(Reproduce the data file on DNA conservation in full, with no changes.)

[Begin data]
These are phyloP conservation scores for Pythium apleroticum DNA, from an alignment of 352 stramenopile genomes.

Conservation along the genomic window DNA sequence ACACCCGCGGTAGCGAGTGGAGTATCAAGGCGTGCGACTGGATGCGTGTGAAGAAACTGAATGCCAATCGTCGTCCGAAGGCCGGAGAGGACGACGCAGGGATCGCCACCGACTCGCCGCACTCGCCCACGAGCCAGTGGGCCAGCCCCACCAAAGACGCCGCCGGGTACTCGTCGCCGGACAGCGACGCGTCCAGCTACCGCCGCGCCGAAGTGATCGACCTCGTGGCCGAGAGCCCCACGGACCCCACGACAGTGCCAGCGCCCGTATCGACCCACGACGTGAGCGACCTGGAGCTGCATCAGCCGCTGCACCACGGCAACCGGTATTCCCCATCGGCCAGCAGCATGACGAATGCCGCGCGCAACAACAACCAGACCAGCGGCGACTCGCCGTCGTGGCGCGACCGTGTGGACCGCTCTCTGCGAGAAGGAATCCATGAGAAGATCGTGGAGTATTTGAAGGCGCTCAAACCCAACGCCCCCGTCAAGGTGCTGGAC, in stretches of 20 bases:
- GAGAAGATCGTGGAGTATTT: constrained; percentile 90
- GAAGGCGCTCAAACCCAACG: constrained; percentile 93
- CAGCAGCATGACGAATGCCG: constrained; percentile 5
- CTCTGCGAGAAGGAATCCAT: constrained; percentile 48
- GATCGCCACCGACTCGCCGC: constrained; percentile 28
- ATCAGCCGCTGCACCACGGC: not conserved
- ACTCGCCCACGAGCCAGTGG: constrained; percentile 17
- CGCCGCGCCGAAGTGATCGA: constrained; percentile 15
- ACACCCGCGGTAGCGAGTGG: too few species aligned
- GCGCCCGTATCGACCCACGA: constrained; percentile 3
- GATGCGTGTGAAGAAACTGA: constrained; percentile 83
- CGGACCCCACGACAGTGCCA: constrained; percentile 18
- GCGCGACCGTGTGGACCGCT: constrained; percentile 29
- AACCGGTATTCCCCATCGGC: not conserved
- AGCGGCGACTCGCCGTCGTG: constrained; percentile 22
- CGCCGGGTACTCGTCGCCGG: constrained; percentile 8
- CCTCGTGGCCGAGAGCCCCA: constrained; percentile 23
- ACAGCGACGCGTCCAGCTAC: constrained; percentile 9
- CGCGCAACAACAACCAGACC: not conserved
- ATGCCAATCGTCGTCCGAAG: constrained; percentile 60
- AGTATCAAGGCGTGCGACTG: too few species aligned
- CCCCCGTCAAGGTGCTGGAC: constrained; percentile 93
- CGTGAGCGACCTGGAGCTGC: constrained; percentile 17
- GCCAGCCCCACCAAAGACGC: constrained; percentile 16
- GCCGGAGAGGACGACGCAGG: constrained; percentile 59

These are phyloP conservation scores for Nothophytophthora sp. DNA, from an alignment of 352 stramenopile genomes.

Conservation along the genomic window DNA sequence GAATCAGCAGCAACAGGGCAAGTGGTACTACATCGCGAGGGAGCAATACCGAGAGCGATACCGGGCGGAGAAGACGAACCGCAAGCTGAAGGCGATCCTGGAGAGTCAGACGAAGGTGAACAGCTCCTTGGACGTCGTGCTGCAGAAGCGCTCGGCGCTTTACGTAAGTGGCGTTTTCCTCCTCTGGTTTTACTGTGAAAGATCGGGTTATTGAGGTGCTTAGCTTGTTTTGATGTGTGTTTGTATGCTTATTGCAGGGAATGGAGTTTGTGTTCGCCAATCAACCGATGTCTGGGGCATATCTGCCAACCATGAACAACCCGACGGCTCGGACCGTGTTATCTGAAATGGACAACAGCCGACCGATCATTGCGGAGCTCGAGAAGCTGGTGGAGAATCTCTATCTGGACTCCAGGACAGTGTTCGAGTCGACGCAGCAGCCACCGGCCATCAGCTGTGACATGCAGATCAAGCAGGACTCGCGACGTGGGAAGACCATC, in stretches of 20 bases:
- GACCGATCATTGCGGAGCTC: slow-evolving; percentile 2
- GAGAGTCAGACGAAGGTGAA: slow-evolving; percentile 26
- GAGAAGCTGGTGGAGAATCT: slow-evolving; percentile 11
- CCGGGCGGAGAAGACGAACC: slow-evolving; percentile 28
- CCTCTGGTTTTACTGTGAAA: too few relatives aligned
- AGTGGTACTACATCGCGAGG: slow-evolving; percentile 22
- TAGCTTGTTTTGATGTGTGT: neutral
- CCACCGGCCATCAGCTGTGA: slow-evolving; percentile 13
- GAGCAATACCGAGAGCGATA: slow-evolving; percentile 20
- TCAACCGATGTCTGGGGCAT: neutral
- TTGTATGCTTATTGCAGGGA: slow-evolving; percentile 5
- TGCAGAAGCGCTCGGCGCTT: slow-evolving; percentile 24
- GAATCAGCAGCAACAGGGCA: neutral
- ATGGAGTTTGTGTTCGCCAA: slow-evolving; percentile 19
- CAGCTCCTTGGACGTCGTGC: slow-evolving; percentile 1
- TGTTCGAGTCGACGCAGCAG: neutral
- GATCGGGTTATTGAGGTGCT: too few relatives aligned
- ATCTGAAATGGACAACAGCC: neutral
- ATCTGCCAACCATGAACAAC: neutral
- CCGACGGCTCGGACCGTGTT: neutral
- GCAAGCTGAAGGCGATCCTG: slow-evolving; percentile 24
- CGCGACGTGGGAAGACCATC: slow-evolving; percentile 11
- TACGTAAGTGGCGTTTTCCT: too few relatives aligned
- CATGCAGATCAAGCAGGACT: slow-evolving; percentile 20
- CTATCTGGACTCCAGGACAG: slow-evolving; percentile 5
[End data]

These are phyloP conservation scores for Pythium apleroticum DNA, from an alignment of 352 stramenopile genomes.

Conservation along the genomic window DNA sequence ACACCCGCGGTAGCGAGTGGAGTATCAAGGCGTGCGACTGGATGCGTGTGAAGAAACTGAATGCCAATCGTCGTCCGAAGGCCGGAGAGGACGACGCAGGGATCGCCACCGACTCGCCGCACTCGCCCACGAGCCAGTGGGCCAGCCCCACCAAAGACGCCGCCGGGTACTCGTCGCCGGACAGCGACGCGTCCAGCTACCGCCGCGCCGAAGTGATCGACCTCGTGGCCGAGAGCCCCACGGACCCCACGACAGTGCCAGCGCCCGTATCGACCCACGACGTGAGCGACCTGGAGCTGCATCAGCCGCTGCACCACGGCAACCGGTATTCCCCATCGGCCAGCAGCATGACGAATGCCGCGCGCAACAACAACCAGACCAGCGGCGACTCGCCGTCGTGGCGCGACCGTGTGGACCGCTCTCTGCGAGAAGGAATCCATGAGAAGATCGTGGAGTATTTGAAGGCGCTCAAACCCAACGCCCCCGTCAAGGTGCTGGAC, in stretches of 20 bases:
- GAGAAGATCGTGGAGTATTT: constrained; percentile 90
- GAAGGCGCTCAAACCCAACG: constrained; percentile 93
- CAGCAGCATGACGAATGCCG: constrained; percentile 5
- CTCTGCGAGAAGGAATCCAT: constrained; percentile 48
- GATCGCCACCGACTCGCCGC: constrained; percentile 28
- ATCAGCCGCTGCACCACGGC: not conserved
- ACTCGCCCACGAGCCAGTGG: constrained; percentile 17
- CGCCGCGCCGAAGTGATCGA: constrained; percentile 15
- ACACCCGCGGTAGCGAGTGG: too few species aligned
- GCGCCCGTATCGACCCACGA: constrained; percentile 3
- GATGCGTGTGAAGAAACTGA: constrained; percentile 83
- CGGACCCCACGACAGTGCCA: constrained; percentile 18
- GCGCGACCGTGTGGACCGCT: constrained; percentile 29
- AACCGGTATTCCCCATCGGC: not conserved
- AGCGGCGACTCGCCGTCGTG: constrained; percentile 22
- CGCCGGGTACTCGTCGCCGG: constrained; percentile 8
- CCTCGTGGCCGAGAGCCCCA: constrained; percentile 23
- ACAGCGACGCGTCCAGCTAC: constrained; percentile 9
- CGCGCAACAACAACCAGACC: not conserved
- ATGCCAATCGTCGTCCGAAG: constrained; percentile 60
- AGTATCAAGGCGTGCGACTG: too few species aligned
- CCCCCGTCAAGGTGCTGGAC: constrained; percentile 93
- CGTGAGCGACCTGGAGCTGC: constrained; percentile 17
- GCCAGCCCCACCAAAGACGC: constrained; percentile 16
- GCCGGAGAGGACGACGCAGG: constrained; percentile 59

These are phyloP conservation scores for Nothophytophthora sp. DNA, from an alignment of 352 stramenopile genomes.

Conservation along the genomic window DNA sequence GAATCAGCAGCAACAGGGCAAGTGGTACTACATCGCGAGGGAGCAATACCGAGAGCGATACCGGGCGGAGAAGACGAACCGCAAGCTGAAGGCGATCCTGGAGAGTCAGACGAAGGTGAACAGCTCCTTGGACGTCGTGCTGCAGAAGCGCTCGGCGCTTTACGTAAGTGGCGTTTTCCTCCTCTGGTTTTACTGTGAAAGATCGGGTTATTGAGGTGCTTAGCTTGTTTTGATGTGTGTTTGTATGCTTATTGCAGGGAATGGAGTTTGTGTTCGCCAATCAACCGATGTCTGGGGCATATCTGCCAACCATGAACAACCCGACGGCTCGGACCGTGTTATCTGAAATGGACAACAGCCGACCGATCATTGCGGAGCTCGAGAAGCTGGTGGAGAATCTCTATCTGGACTCCAGGACAGTGTTCGAGTCGACGCAGCAGCCACCGGCCATCAGCTGTGACATGCAGATCAAGCAGGACTCGCGACGTGGGAAGACCATC, in stretches of 20 bases:
- GACCGATCATTGCGGAGCTC: slow-evolving; percentile 2
- GAGAGTCAGACGAAGGTGAA: slow-evolving; percentile 26
- GAGAAGCTGGTGGAGAATCT: slow-evolving; percentile 11
- CCGGGCGGAGAAGACGAACC: slow-evolving; percentile 28
- CCTCTGGTTTTACTGTGAAA: too few relatives aligned
- AGTGGTACTACATCGCGAGG: slow-evolving; percentile 22
- TAGCTTGTTTTGATGTGTGT: neutral
- CCACCGGCCATCAGCTGTGA: slow-evolving; percentile 13
- GAGCAATACCGAGAGCGATA: slow-evolving; percentile 20
- TCAACCGATGTCTGGGGCAT: neutral
- TTGTATGCTTATTGCAGGGA: slow-evolving; percentile 5
- TGCAGAAGCGCTCGGCGCTT: slow-evolving; percentile 24
- GAATCAGCAGCAACAGGGCA: neutral
- ATGGAGTTTGTGTTCGCCAA: slow-evolving; percentile 19
- CAGCTCCTTGGACGTCGTGC: slow-evolving; percentile 1
- TGTTCGAGTCGACGCAGCAG: neutral
- GATCGGGTTATTGAGGTGCT: too few relatives aligned
- ATCTGAAATGGACAACAGCC: neutral
- ATCTGCCAACCATGAACAAC: neutral
- CCGACGGCTCGGACCGTGTT: neutral
- GCAAGCTGAAGGCGATCCTG: slow-evolving; percentile 24
- CGCGACGTGGGAAGACCATC: slow-evolving; percentile 11
- TACGTAAGTGGCGTTTTCCT: too few relatives aligned
- CATGCAGATCAAGCAGGACT: slow-evolving; percentile 20
- CTATCTGGACTCCAGGACAG: slow-evolving; percentile 5